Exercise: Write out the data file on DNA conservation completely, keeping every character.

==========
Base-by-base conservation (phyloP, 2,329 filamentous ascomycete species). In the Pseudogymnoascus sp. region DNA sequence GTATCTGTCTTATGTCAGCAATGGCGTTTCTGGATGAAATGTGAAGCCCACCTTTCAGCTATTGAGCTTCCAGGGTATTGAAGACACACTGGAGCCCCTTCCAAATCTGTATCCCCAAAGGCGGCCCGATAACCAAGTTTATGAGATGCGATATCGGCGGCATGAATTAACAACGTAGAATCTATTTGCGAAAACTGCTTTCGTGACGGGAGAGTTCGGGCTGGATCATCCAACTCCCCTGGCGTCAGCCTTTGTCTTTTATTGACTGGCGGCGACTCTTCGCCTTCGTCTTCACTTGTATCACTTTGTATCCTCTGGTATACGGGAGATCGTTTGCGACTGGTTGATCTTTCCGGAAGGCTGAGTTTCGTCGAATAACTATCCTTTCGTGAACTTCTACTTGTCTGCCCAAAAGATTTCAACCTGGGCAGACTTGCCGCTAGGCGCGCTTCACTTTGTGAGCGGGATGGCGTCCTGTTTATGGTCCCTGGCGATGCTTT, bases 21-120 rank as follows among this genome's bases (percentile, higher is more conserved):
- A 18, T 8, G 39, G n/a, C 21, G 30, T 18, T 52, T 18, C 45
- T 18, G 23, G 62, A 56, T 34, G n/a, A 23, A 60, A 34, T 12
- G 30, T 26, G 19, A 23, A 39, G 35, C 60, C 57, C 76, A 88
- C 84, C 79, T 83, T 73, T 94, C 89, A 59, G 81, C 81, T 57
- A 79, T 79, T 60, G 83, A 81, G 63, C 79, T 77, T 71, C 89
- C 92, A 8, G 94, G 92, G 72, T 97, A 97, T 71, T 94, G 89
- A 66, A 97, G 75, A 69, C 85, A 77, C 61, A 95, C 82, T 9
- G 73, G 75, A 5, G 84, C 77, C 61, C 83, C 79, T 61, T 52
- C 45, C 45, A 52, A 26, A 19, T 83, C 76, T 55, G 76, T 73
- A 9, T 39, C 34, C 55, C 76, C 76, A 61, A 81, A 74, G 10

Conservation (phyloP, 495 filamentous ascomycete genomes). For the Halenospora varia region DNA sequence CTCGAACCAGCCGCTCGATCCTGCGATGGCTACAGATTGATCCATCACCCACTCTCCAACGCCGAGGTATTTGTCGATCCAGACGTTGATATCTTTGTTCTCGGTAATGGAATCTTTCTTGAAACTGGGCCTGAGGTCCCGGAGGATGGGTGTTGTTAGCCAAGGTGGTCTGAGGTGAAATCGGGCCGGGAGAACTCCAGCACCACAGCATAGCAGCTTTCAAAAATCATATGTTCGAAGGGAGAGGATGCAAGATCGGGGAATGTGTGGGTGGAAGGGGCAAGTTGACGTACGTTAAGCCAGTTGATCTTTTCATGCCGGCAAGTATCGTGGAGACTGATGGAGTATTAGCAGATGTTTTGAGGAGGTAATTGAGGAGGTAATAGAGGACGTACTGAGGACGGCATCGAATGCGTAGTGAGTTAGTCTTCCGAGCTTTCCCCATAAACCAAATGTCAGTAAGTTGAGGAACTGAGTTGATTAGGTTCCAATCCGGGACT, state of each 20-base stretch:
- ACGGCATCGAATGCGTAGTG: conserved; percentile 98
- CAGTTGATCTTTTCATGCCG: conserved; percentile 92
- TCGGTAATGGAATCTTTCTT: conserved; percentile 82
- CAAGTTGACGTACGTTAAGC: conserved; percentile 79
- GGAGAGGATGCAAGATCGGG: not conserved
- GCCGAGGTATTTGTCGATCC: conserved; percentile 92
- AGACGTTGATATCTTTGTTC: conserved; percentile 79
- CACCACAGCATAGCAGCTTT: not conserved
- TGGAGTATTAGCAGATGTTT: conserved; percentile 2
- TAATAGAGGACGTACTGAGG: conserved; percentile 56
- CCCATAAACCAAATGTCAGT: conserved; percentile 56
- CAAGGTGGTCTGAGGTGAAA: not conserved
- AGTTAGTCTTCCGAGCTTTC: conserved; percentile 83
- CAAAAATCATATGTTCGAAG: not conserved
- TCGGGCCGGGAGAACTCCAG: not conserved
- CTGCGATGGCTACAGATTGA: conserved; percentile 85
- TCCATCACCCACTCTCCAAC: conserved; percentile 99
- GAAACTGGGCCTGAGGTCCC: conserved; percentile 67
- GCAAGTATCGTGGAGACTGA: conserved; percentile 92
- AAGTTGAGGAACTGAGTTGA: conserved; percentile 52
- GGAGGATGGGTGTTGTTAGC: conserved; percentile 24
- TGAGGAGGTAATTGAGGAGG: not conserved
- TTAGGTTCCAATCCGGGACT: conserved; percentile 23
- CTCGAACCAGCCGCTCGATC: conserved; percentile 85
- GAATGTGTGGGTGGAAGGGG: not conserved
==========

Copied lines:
Base-by-base conservation (phyloP, 2,329 filamentous ascomycete species). In the Pseudogymnoascus sp. region DNA sequence GTATCTGTCTTATGTCAGCAATGGCGTTTCTGGATGAAATGTGAAGCCCACCTTTCAGCTATTGAGCTTCCAGGGTATTGAAGACACACTGGAGCCCCTTCCAAATCTGTATCCCCAAAGGCGGCCCGATAACCAAGTTTATGAGATGCGATATCGGCGGCATGAATTAACAACGTAGAATCTATTTGCGAAAACTGCTTTCGTGACGGGAGAGTTCGGGCTGGATCATCCAACTCCCCTGGCGTCAGCCTTTGTCTTTTATTGACTGGCGGCGACTCTTCGCCTTCGTCTTCACTTGTATCACTTTGTATCCTCTGGTATACGGGAGATCGTTTGCGACTGGTTGATCTTTCCGGAAGGCTGAGTTTCGTCGAATAACTATCCTTTCGTGAACTTCTACTTGTCTGCCCAAAAGATTTCAACCTGGGCAGACTTGCCGCTAGGCGCGCTTCACTTTGTGAGCGGGATGGCGTCCTGTTTATGGTCCCTGGCGATGCTTT, bases 21-120 rank as follows among this genome's bases (percentile, higher is more conserved):
- A 18, T 8, G 39, G n/a, C 21, G 30, T 18, T 52, T 18, C 45
- T 18, G 23, G 62, A 56, T 34, G n/a, A 23, A 60, A 34, T 12
- G 30, T 26, G 19, A 23, A 39, G 35, C 60, C 57, C 76, A 88
- C 84, C 79, T 83, T 73, T 94, C 89, A 59, G 81, C 81, T 57
- A 79, T 79, T 60, G 83, A 81, G 63, C 79, T 77, T 71, C 89
- C 92, A 8, G 94, G 92, G 72, T 97, A 97, T 71, T 94, G 89
- A 66, A 97, G 75, A 69, C 85, A 77, C 61, A 95, C 82, T 9
- G 73, G 75, A 5, G 84, C 77, C 61, C 83, C 79, T 61, T 52
- C 45, C 45, A 52, A 26, A 19, T 83, C 76, T 55, G 76, T 73
- A 9, T 39, C 34, C 55, C 76, C 76, A 61, A 81, A 74, G 10

Conservation (phyloP, 495 filamentous ascomycete genomes). For the Halenospora varia region DNA sequence CTCGAACCAGCCGCTCGATCCTGCGATGGCTACAGATTGATCCATCACCCACTCTCCAACGCCGAGGTATTTGTCGATCCAGACGTTGATATCTTTGTTCTCGGTAATGGAATCTTTCTTGAAACTGGGCCTGAGGTCCCGGAGGATGGGTGTTGTTAGCCAAGGTGGTCTGAGGTGAAATCGGGCCGGGAGAACTCCAGCACCACAGCATAGCAGCTTTCAAAAATCATATGTTCGAAGGGAGAGGATGCAAGATCGGGGAATGTGTGGGTGGAAGGGGCAAGTTGACGTACGTTAAGCCAGTTGATCTTTTCATGCCGGCAAGTATCGTGGAGACTGATGGAGTATTAGCAGATGTTTTGAGGAGGTAATTGAGGAGGTAATAGAGGACGTACTGAGGACGGCATCGAATGCGTAGTGAGTTAGTCTTCCGAGCTTTCCCCATAAACCAAATGTCAGTAAGTTGAGGAACTGAGTTGATTAGGTTCCAATCCGGGACT, state of each 20-base stretch:
- ACGGCATCGAATGCGTAGTG: conserved; percentile 98
- CAGTTGATCTTTTCATGCCG: conserved; percentile 92
- TCGGTAATGGAATCTTTCTT: conserved; percentile 82
- CAAGTTGACGTACGTTAAGC: conserved; percentile 79
- GGAGAGGATGCAAGATCGGG: not conserved
- GCCGAGGTATTTGTCGATCC: conserved; percentile 92
- AGACGTTGATATCTTTGTTC: conserved; percentile 79
- CACCACAGCATAGCAGCTTT: not conserved
- TGGAGTATTAGCAGATGTTT: conserved; percentile 2
- TAATAGAGGACGTACTGAGG: conserved; percentile 56
- CCCATAAACCAAATGTCAGT: conserved; percentile 56
- CAAGGTGGTCTGAGGTGAAA: not conserved
- AGTTAGTCTTCCGAGCTTTC: conserved; percentile 83
- CAAAAATCATATGTTCGAAG: not conserved
- TCGGGCCGGGAGAACTCCAG: not conserved
- CTGCGATGGCTACAGATTGA: conserved; percentile 85
- TCCATCACCCACTCTCCAAC: conserved; percentile 99
- GAAACTGGGCCTGAGGTCCC: conserved; percentile 67
- GCAAGTATCGTGGAGACTGA: conserved; percentile 92
- AAGTTGAGGAACTGAGTTGA: conserved; percentile 52
- GGAGGATGGGTGTTGTTAGC: conserved; percentile 24
- TGAGGAGGTAATTGAGGAGG: not conserved
- TTAGGTTCCAATCCGGGACT: conserved; percentile 23
- CTCGAACCAGCCGCTCGATC: conserved; percentile 85
- GAATGTGTGGGTGGAAGGGG: not conserved